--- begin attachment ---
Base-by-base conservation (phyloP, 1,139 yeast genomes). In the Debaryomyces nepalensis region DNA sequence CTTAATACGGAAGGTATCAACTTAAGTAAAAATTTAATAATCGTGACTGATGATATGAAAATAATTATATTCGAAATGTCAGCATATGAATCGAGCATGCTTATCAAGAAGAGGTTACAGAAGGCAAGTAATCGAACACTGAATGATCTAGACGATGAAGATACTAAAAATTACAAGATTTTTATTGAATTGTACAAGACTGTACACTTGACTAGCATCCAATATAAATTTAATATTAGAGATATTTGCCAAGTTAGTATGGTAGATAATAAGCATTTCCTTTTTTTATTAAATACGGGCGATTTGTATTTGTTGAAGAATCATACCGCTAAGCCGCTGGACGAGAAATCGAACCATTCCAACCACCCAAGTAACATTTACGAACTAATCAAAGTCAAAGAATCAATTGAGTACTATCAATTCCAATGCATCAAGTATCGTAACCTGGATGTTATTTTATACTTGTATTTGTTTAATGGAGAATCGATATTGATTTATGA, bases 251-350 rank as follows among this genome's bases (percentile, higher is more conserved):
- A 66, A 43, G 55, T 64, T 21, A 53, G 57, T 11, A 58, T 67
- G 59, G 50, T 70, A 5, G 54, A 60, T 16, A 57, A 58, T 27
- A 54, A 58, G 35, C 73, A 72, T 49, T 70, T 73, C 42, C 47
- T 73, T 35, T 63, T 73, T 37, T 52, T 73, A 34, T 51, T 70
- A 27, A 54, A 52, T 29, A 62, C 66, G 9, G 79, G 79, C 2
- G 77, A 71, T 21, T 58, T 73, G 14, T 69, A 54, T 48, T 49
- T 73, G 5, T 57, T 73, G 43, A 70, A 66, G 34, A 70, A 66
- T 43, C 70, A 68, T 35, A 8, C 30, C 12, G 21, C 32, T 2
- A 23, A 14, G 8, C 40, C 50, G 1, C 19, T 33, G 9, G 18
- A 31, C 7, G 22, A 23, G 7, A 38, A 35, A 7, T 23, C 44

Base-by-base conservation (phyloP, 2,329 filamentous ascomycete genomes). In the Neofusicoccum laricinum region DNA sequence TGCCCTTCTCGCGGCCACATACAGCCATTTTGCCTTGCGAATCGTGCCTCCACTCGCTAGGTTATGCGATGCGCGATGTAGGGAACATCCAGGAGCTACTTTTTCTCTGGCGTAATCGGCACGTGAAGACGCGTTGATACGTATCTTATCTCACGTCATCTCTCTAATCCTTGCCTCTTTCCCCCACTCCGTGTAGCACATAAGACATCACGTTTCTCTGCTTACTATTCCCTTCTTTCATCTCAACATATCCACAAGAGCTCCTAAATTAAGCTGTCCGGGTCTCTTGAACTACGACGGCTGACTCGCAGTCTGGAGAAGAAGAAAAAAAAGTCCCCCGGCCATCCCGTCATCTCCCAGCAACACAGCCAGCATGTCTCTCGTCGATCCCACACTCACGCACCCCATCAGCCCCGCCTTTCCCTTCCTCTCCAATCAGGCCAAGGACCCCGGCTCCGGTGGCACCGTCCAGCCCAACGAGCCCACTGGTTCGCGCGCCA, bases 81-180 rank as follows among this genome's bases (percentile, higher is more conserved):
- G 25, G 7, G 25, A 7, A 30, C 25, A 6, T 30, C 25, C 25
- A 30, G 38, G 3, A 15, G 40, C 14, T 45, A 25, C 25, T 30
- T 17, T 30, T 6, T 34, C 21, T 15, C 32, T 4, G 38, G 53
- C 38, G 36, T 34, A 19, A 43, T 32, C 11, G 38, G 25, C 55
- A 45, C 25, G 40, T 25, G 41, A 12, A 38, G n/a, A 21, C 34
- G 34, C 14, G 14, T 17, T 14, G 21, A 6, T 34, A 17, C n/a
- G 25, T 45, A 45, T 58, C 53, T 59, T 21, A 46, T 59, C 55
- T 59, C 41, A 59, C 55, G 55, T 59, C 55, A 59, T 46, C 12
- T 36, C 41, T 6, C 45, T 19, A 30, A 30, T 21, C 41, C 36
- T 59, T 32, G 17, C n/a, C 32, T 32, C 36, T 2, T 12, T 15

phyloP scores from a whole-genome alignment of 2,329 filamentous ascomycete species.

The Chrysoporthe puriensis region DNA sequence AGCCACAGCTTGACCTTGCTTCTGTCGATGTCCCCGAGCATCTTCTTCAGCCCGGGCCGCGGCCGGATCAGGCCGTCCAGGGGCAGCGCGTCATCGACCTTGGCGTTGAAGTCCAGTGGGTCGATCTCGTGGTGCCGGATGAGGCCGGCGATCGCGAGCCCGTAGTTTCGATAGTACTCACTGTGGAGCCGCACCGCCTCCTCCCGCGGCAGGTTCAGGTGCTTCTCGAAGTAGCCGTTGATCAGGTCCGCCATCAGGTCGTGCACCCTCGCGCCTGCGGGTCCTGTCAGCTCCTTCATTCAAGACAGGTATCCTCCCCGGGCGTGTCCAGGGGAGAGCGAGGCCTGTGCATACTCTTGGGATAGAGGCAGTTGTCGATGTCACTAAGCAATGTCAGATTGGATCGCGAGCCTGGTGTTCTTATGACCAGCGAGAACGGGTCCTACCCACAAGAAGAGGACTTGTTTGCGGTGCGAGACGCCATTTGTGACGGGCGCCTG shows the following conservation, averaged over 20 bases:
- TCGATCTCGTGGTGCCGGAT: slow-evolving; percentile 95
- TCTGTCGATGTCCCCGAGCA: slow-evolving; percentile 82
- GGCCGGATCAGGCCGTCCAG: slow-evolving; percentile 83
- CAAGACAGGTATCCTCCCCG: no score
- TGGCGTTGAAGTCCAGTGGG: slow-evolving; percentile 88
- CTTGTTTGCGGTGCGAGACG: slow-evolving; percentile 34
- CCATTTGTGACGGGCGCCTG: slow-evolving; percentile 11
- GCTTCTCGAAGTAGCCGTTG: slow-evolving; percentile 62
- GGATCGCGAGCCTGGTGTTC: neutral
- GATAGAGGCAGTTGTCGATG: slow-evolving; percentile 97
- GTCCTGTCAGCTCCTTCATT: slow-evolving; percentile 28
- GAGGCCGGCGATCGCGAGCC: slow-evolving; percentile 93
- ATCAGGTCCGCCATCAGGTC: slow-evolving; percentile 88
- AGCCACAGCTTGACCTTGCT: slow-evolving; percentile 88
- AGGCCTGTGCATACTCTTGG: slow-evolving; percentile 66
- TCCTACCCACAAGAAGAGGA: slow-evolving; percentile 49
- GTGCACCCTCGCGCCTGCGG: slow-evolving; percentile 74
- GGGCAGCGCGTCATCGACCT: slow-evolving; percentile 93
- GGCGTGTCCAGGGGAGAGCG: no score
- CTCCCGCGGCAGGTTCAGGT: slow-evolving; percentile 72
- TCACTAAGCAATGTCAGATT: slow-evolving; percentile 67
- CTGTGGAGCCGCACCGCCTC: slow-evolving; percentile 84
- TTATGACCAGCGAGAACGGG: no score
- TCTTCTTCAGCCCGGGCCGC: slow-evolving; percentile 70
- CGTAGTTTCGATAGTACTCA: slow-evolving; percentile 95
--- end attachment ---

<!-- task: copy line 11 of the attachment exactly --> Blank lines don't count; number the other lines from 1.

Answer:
- A 31, C 7, G 22, A 23, G 7, A 38, A 35, A 7, T 23, C 44